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Perspective and Illusion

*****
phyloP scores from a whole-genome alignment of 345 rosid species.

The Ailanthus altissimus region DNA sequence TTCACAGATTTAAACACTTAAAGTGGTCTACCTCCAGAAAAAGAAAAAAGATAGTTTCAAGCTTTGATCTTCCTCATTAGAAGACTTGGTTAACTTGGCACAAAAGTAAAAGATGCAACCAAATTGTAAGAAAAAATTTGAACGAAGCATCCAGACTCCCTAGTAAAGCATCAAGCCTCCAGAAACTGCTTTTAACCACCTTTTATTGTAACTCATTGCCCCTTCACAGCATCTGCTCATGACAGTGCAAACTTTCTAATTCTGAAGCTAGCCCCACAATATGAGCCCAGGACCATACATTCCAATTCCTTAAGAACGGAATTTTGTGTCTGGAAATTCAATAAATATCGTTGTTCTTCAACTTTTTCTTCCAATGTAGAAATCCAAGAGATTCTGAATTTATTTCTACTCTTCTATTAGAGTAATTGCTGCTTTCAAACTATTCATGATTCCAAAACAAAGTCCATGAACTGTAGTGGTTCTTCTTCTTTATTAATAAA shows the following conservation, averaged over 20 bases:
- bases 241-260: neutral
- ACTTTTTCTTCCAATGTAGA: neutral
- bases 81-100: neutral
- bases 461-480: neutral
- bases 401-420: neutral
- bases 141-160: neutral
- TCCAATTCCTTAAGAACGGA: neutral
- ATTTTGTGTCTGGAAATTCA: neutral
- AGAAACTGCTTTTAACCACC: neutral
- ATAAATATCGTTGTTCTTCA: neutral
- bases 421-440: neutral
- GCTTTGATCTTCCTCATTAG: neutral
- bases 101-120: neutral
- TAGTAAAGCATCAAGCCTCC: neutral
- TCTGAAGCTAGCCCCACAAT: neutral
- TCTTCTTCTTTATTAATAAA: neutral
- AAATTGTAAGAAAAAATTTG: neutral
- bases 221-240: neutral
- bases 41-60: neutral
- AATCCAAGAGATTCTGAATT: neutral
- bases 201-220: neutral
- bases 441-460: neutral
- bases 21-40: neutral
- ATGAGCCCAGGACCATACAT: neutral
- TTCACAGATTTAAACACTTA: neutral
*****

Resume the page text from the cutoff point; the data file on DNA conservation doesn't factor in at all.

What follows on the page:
6 7 oblIque projecTIons slightly sideways glances With the arrival of slanting oblique projections in ancient China, India, Greece, and Egypt, all sorts of artistic possibilities flowered which were impossible in the primitive perpendicular orthographic projections of early cave, pottery and temple paintings. Now, instead of seeing an object from merely one, infinitely distant thus divine, point of view, further divine viewpoints were glued on to the drawing. So to the side view of a chair, the front, overhead, or both views were sewn on, as though 45o sunlight was striking the object and casting a shadow, either to the side, or down, or both. Various methods of oblique projection are shown opposite after Dubery and Willats with illustrative examples. Foreshortening further enhances the illusion of depth below. Fascinatingly, these ways of looking at the world were all but forgotten in the West during the scramble for real scientific perspective until they were rediscovered by Cezanne, Bonnard, and other modern painters. In Asia, oblique projections have remained in use in various traditional painting styles for over 2500 years. Horizontal Oblique Projection example from Thebes, Egypt c. 1200 BC Vertical Oblique Projection example from Punjab Hills Guler c. 1760 Oblique Projection with example from German woodcut c. 1410 Foreshortening in oblique projection above and in orthographic projection right
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